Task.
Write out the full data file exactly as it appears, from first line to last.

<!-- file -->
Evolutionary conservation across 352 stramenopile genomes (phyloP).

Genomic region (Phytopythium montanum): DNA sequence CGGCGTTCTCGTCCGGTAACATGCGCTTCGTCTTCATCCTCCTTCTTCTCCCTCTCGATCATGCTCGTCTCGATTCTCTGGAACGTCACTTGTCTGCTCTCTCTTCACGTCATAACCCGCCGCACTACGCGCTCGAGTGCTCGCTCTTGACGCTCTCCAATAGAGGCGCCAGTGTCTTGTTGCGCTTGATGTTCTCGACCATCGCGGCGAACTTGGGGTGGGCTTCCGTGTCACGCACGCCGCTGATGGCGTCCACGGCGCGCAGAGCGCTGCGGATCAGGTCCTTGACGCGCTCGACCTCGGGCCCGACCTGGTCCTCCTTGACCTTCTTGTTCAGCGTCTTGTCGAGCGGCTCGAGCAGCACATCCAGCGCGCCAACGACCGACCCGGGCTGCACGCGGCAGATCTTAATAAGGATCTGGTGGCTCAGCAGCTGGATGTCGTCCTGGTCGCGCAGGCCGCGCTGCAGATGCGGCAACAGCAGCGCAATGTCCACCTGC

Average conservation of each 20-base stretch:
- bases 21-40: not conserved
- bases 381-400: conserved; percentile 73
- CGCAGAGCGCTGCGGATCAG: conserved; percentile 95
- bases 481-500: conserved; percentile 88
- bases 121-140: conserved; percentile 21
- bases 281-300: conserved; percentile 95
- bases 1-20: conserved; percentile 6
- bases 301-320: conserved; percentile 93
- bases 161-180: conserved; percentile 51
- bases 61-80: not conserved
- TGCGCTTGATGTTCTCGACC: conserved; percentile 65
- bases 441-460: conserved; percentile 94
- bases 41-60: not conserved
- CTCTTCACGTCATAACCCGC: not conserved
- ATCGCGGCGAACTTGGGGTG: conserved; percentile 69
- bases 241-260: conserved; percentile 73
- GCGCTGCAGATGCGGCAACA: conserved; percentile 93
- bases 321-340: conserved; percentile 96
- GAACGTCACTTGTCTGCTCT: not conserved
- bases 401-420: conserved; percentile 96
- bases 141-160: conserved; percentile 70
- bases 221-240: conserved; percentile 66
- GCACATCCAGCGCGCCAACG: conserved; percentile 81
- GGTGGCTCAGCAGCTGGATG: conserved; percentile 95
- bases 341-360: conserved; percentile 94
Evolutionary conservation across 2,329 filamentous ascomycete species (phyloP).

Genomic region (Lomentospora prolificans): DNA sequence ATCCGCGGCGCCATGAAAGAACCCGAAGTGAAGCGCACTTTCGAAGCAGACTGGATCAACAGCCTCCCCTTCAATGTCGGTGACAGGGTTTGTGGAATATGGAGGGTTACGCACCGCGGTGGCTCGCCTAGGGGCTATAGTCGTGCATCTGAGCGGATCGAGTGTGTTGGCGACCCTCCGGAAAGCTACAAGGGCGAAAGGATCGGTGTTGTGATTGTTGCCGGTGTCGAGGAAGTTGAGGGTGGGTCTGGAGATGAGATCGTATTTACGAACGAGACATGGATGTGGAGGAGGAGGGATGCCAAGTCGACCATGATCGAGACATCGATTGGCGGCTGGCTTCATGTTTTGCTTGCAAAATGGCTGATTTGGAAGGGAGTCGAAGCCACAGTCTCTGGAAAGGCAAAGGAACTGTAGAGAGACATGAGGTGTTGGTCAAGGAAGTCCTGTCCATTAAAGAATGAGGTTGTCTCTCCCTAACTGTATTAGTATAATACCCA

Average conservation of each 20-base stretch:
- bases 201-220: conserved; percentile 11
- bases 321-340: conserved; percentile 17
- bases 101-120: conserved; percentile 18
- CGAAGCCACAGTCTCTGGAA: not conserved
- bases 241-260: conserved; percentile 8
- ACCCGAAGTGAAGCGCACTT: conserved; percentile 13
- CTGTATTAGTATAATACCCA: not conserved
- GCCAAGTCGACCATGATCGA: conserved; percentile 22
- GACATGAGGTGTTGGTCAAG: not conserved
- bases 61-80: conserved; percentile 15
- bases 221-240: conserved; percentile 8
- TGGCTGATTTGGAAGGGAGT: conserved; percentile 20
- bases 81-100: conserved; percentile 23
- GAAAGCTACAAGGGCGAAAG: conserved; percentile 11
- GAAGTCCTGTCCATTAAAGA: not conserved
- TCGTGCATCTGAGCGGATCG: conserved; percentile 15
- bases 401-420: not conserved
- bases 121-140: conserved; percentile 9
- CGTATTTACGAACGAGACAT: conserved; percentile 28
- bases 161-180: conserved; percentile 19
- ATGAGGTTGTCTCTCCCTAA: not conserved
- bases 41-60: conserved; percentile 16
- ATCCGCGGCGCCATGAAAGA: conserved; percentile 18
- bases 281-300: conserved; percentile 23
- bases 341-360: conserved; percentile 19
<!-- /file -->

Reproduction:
Evolutionary conservation across 352 stramenopile genomes (phyloP).

Genomic region (Phytopythium montanum): DNA sequence CGGCGTTCTCGTCCGGTAACATGCGCTTCGTCTTCATCCTCCTTCTTCTCCCTCTCGATCATGCTCGTCTCGATTCTCTGGAACGTCACTTGTCTGCTCTCTCTTCACGTCATAACCCGCCGCACTACGCGCTCGAGTGCTCGCTCTTGACGCTCTCCAATAGAGGCGCCAGTGTCTTGTTGCGCTTGATGTTCTCGACCATCGCGGCGAACTTGGGGTGGGCTTCCGTGTCACGCACGCCGCTGATGGCGTCCACGGCGCGCAGAGCGCTGCGGATCAGGTCCTTGACGCGCTCGACCTCGGGCCCGACCTGGTCCTCCTTGACCTTCTTGTTCAGCGTCTTGTCGAGCGGCTCGAGCAGCACATCCAGCGCGCCAACGACCGACCCGGGCTGCACGCGGCAGATCTTAATAAGGATCTGGTGGCTCAGCAGCTGGATGTCGTCCTGGTCGCGCAGGCCGCGCTGCAGATGCGGCAACAGCAGCGCAATGTCCACCTGC

Average conservation of each 20-base stretch:
- bases 21-40: not conserved
- bases 381-400: conserved; percentile 73
- CGCAGAGCGCTGCGGATCAG: conserved; percentile 95
- bases 481-500: conserved; percentile 88
- bases 121-140: conserved; percentile 21
- bases 281-300: conserved; percentile 95
- bases 1-20: conserved; percentile 6
- bases 301-320: conserved; percentile 93
- bases 161-180: conserved; percentile 51
- bases 61-80: not conserved
- TGCGCTTGATGTTCTCGACC: conserved; percentile 65
- bases 441-460: conserved; percentile 94
- bases 41-60: not conserved
- CTCTTCACGTCATAACCCGC: not conserved
- ATCGCGGCGAACTTGGGGTG: conserved; percentile 69
- bases 241-260: conserved; percentile 73
- GCGCTGCAGATGCGGCAACA: conserved; percentile 93
- bases 321-340: conserved; percentile 96
- GAACGTCACTTGTCTGCTCT: not conserved
- bases 401-420: conserved; percentile 96
- bases 141-160: conserved; percentile 70
- bases 221-240: conserved; percentile 66
- GCACATCCAGCGCGCCAACG: conserved; percentile 81
- GGTGGCTCAGCAGCTGGATG: conserved; percentile 95
- bases 341-360: conserved; percentile 94
Evolutionary conservation across 2,329 filamentous ascomycete species (phyloP).

Genomic region (Lomentospora prolificans): DNA sequence ATCCGCGGCGCCATGAAAGAACCCGAAGTGAAGCGCACTTTCGAAGCAGACTGGATCAACAGCCTCCCCTTCAATGTCGGTGACAGGGTTTGTGGAATATGGAGGGTTACGCACCGCGGTGGCTCGCCTAGGGGCTATAGTCGTGCATCTGAGCGGATCGAGTGTGTTGGCGACCCTCCGGAAAGCTACAAGGGCGAAAGGATCGGTGTTGTGATTGTTGCCGGTGTCGAGGAAGTTGAGGGTGGGTCTGGAGATGAGATCGTATTTACGAACGAGACATGGATGTGGAGGAGGAGGGATGCCAAGTCGACCATGATCGAGACATCGATTGGCGGCTGGCTTCATGTTTTGCTTGCAAAATGGCTGATTTGGAAGGGAGTCGAAGCCACAGTCTCTGGAAAGGCAAAGGAACTGTAGAGAGACATGAGGTGTTGGTCAAGGAAGTCCTGTCCATTAAAGAATGAGGTTGTCTCTCCCTAACTGTATTAGTATAATACCCA

Average conservation of each 20-base stretch:
- bases 201-220: conserved; percentile 11
- bases 321-340: conserved; percentile 17
- bases 101-120: conserved; percentile 18
- CGAAGCCACAGTCTCTGGAA: not conserved
- bases 241-260: conserved; percentile 8
- ACCCGAAGTGAAGCGCACTT: conserved; percentile 13
- CTGTATTAGTATAATACCCA: not conserved
- GCCAAGTCGACCATGATCGA: conserved; percentile 22
- GACATGAGGTGTTGGTCAAG: not conserved
- bases 61-80: conserved; percentile 15
- bases 221-240: conserved; percentile 8
- TGGCTGATTTGGAAGGGAGT: conserved; percentile 20
- bases 81-100: conserved; percentile 23
- GAAAGCTACAAGGGCGAAAG: conserved; percentile 11
- GAAGTCCTGTCCATTAAAGA: not conserved
- TCGTGCATCTGAGCGGATCG: conserved; percentile 15
- bases 401-420: not conserved
- bases 121-140: conserved; percentile 9
- CGTATTTACGAACGAGACAT: conserved; percentile 28
- bases 161-180: conserved; percentile 19
- ATGAGGTTGTCTCTCCCTAA: not conserved
- bases 41-60: conserved; percentile 16
- ATCCGCGGCGCCATGAAAGA: conserved; percentile 18
- bases 281-300: conserved; percentile 23
- bases 341-360: conserved; percentile 19